Flying around the world in a solar powered plane, finding solutions that are sustainable AND profitable and showing us that the impossible IS possible

Famed explorer Bertrand Piccard reminds us that if everyone tells you that something is possible, that means your dreams are not big enough! Among his many accomplishments, Bertrand Piccard flew around the world without burning a single drop of fuel. In this podcast, Ilham sits down with Bertrand to discuss what sparked his passion for exploring the unknown, his flight around the world in a solar powered plane, the future of emissions free flight, solutions that are sustainable AND profitable, his advice for you young explorers and entrepreneurs, and most importantly, how to make the impossible possible! 

Podcast available on   Apple podcasts     Spotify     Google podcasts

1:26 - Rapid fire questions 
5:24 - Upbringing and passion for exploring
8:10 - Inspiration from his grandfather Auguste Piccard
11:16 - Flight in a solar plane around the world
17:39 - The future of flight
21:32 - Next adventures
23:13 - Solar Impulse solutions that are sustainable AND profitable

26:11 - Bertrand’s latest book: logical AND ecological
29:02 - Pret a voter: making legislation and regulation work for sustainable and profitable solutions
32:43 - Experience as a psychologist
34:04 - Advice for young explorers and entrepreneurs
36:28 - Love of kitesurfing

Meet Bertrand Piccard


Bertrand Piccard is one of the greatest explorers and pioneers of our time. He made history by flying around the world, first non-stop in a balloon, and more recently, in a solar-powered airplane without burning a single drop of fuel. As Chairman of the Solar Impulse Foundation, he has succeeded in finding 1,000 profitable solutions that protect the environment, while supporting clean growth.


Podcast Episode 10 | Around the world AND emissions free

Ilham Kadri: Today, I am thrilled to be speaking with my good friend, Bertrand Piccard, one of the greatest explorers and pioneers of our time. Bertrand shows us over and over that the impossible is possible. He made us dream by flying around the world and we flew with him without burning a single drop of kerosene in a solar powered plane.
And I'm so proud that Solvay flew with him by providing 6,000 parts for his plane. And guess what? He made it around the world in just 23 days, faster than Jules Verne with his 80 days. Bertrand, thank you so much for being here today.

Bertrand Piccard: Ilham, it's such a pleasure to be able to speak with you. 

Rapid fire questions

Ilham Kadri: I thought we could start with some rapid fire questions. Are you ready?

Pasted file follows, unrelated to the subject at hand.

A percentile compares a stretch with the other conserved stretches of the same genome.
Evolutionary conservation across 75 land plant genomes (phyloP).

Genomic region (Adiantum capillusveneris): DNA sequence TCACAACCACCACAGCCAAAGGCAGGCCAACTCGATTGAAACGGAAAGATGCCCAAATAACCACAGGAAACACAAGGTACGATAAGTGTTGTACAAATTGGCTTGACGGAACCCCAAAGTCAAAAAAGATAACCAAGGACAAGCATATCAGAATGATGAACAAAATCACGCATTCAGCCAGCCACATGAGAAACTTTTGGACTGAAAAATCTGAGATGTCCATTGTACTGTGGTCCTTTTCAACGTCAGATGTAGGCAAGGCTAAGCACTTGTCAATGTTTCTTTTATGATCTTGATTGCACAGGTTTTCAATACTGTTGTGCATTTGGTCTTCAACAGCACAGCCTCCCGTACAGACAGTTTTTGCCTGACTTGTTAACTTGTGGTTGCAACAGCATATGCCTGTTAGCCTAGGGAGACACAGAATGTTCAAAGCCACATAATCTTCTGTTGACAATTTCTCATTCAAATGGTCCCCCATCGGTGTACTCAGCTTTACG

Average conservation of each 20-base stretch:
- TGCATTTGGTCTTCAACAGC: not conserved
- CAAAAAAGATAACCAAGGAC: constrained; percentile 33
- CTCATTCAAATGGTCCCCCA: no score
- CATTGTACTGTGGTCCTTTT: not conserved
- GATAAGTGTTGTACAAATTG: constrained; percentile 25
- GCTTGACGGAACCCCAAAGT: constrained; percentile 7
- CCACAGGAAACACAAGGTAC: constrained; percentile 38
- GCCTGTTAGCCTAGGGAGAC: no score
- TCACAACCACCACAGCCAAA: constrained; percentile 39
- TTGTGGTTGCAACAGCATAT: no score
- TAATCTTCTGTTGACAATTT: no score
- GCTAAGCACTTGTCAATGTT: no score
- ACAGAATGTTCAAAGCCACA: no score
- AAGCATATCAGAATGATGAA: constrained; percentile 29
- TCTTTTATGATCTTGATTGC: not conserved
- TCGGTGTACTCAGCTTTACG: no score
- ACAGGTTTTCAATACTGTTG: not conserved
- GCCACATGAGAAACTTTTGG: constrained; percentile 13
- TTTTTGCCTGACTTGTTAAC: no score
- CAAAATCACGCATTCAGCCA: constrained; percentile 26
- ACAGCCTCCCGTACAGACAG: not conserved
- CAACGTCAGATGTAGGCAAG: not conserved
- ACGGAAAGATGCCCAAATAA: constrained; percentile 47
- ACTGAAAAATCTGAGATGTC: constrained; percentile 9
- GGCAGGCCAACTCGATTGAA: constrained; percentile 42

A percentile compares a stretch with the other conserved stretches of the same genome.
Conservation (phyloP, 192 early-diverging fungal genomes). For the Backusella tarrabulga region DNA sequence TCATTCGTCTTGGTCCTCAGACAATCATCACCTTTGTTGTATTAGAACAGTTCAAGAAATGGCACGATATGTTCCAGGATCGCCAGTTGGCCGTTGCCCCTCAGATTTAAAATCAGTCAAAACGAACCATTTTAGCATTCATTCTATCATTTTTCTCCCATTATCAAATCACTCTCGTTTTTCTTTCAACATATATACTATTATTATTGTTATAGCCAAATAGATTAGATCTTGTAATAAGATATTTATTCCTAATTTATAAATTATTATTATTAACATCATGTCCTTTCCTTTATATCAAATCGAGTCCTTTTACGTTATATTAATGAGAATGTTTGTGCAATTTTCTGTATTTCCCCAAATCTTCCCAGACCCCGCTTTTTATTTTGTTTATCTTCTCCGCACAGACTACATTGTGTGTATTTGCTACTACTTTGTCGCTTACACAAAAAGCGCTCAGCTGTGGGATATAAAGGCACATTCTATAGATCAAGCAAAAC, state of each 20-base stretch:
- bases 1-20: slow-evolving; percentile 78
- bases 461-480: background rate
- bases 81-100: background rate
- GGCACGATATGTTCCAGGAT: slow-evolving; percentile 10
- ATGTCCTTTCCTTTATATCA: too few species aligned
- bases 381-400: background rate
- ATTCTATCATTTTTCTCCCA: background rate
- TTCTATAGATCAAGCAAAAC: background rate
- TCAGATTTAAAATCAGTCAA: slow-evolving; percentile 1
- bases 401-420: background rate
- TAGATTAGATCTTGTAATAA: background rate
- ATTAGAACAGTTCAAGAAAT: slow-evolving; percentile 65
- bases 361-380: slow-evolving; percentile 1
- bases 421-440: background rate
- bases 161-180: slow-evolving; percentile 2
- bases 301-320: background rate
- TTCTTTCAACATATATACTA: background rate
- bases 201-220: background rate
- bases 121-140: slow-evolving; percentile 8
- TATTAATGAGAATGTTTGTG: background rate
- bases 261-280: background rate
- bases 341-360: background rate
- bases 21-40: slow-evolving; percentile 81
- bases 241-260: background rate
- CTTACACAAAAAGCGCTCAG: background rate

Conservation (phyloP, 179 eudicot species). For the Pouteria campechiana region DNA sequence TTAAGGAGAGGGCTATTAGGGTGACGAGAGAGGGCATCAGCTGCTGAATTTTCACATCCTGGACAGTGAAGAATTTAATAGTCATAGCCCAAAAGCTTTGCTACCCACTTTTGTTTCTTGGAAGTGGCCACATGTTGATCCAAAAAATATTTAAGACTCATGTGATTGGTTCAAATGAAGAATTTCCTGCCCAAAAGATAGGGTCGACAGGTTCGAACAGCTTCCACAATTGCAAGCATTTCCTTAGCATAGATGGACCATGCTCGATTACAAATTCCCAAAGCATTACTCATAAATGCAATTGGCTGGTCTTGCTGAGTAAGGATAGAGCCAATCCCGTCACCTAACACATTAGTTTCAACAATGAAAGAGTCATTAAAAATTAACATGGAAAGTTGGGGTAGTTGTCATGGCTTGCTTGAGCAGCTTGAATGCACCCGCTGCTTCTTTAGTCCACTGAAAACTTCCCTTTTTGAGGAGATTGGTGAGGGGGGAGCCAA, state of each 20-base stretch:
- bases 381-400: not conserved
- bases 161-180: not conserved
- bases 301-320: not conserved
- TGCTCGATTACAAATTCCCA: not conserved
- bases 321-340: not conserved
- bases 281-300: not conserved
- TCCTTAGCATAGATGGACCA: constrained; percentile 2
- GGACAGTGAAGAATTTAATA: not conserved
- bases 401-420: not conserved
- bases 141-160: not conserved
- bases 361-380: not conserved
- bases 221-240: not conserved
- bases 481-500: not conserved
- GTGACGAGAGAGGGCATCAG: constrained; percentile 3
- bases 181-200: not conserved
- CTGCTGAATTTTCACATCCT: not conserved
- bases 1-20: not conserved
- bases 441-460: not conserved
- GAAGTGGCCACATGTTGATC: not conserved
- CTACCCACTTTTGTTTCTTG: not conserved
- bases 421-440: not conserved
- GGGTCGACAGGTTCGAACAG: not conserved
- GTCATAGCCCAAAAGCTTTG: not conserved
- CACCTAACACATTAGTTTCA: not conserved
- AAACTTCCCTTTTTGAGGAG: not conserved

Bertrand Piccard: I'm ready? Yes. Always excited.

Ilham Kadri: For your holidays, Bertrand, beach or mountains.

Bertrand Piccard: Both: beach in summer for kite surfing and mountain in winter for skiing.

Ilham Kadri: If you could travel back in time, Bertrand, and meet anyone, anyone who would it be?

Bertrand Piccard: I would like to meet all the big prophets of our time. Jesus Christ, Mohamad, Buddha, all these people who brought disruptive messages and changed the world each time they were living on earth. I think that would be fantastic to see the common value that they all brought because usually we see all the differences and it makes wars for religions. I would like to see what makes them all together in the same essential message.

Ilham Kadri: Wow. I didn't expect that answer. It's inspiring. 

Bertrand Piccard: No, you asked me Ilham, you asked me. 

Ilham Kadri: It's fabulous, it makes me think actually you're right. You know, imagine now you are stuck on a desert island and can only take one book. What would this be?

Bertrand Piccard: I wouldn't take a book. I would take music.

Ilham Kadri: ah,

Bertrand Piccard: I would take music. I would take the music from Leonard Cohen. Because Leonard Cohen makes me fall into a trance of hypnosis each time I listen to him and it makes me get more in relation with myself, with my inner self, the book once you've read it 10 times, you know it by heart, but the music is always something that renews itself.

Ilham Kadri: Maybe you can take both by the way. What's your superpower real or imagined. And what would be your soft power?

Bertrand Piccard: My creativity maybe, you know, the fact that I don't believe that something can be impossible. So, I'm not afraid to fail. And I know that if I try one more time than the number of failures I will succeed. So I think this is really what drives me.

Ilham Kadri: Driving, flying or sailing in the future.

Bertrand Piccard: Flying

Ilham Kadri: again, again and again.